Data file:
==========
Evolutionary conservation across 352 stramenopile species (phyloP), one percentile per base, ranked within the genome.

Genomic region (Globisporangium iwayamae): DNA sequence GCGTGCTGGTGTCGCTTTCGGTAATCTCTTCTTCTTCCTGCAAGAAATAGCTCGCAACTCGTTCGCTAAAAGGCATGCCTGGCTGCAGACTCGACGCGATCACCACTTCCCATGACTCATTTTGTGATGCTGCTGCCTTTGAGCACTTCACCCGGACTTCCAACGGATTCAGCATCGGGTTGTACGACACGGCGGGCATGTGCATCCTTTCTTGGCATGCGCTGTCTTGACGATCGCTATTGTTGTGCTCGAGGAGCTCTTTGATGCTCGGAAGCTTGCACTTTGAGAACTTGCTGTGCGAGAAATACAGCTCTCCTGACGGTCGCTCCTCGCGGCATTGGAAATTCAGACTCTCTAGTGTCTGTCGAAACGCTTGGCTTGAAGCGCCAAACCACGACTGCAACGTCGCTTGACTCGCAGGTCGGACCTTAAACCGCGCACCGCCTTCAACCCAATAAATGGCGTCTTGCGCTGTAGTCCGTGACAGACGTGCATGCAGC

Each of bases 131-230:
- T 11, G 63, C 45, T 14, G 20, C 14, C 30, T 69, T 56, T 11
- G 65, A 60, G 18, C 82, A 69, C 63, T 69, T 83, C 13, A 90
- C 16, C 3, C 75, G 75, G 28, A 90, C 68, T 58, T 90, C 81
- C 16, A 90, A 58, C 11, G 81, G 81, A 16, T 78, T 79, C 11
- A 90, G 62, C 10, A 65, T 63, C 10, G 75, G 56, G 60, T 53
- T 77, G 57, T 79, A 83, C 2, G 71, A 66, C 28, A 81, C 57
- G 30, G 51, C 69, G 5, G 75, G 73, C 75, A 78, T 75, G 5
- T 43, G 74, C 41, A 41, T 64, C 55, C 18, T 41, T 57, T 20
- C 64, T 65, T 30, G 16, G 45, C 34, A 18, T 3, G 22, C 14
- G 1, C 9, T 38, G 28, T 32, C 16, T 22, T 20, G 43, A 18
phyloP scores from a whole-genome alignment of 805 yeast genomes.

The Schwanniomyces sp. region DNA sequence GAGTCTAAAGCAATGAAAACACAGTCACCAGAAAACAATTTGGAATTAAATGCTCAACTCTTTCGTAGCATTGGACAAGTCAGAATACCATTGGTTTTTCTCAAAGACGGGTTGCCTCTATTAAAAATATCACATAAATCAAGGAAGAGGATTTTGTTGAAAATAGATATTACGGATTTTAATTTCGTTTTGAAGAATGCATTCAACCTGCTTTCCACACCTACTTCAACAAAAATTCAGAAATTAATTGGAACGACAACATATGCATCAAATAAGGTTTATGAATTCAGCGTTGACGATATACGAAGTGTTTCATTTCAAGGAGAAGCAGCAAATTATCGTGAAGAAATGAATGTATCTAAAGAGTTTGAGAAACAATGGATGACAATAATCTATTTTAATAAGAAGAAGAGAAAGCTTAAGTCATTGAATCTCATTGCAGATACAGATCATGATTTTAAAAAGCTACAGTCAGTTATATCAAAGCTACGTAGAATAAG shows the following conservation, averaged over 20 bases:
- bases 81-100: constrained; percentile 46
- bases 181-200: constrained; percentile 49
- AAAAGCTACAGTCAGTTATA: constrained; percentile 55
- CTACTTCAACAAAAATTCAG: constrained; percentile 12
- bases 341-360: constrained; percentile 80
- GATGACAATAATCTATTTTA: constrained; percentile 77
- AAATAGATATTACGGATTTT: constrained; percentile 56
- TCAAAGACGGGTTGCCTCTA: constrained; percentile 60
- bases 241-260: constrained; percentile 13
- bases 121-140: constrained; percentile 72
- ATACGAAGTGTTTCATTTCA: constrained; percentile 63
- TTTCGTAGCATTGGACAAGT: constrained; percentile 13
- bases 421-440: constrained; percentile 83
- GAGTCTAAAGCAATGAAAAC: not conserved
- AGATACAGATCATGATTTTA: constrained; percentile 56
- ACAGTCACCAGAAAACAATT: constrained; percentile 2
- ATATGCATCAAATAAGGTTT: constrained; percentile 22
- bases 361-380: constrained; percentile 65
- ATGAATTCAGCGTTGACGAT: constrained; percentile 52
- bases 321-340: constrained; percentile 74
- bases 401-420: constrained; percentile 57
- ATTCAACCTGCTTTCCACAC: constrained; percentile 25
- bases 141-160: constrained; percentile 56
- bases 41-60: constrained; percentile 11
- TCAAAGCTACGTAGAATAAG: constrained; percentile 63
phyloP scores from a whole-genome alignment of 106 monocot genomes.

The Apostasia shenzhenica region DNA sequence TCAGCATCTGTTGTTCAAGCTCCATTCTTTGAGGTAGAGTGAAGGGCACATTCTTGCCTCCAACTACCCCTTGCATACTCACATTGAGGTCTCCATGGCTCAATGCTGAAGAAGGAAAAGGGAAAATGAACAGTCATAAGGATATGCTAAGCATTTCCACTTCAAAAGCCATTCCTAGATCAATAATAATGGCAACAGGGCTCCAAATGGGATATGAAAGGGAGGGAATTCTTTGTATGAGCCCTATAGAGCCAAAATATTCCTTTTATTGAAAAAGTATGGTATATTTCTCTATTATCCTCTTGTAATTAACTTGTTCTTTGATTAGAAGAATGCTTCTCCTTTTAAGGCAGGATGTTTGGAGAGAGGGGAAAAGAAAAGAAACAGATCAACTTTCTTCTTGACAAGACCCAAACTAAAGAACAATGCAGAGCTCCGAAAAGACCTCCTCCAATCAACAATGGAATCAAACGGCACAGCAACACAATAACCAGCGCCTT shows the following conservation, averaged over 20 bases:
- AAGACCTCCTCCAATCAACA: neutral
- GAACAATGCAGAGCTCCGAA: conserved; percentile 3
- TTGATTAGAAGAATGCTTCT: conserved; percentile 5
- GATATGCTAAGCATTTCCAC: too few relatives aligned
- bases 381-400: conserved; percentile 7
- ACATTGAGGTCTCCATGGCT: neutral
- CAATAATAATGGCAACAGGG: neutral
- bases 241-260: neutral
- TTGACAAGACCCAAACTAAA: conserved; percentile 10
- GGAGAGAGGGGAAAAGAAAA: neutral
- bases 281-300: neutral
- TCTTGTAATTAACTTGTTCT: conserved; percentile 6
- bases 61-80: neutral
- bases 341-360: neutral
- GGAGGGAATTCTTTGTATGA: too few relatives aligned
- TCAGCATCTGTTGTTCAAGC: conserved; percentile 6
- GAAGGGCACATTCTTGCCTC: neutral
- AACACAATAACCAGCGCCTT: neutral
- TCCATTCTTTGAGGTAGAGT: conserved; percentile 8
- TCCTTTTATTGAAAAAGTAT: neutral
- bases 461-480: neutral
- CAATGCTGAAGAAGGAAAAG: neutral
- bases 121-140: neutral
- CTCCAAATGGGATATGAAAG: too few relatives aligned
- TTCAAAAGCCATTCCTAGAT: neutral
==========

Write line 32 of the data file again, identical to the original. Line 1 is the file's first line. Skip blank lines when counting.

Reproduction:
- ATATGCATCAAATAAGGTTT: constrained; percentile 22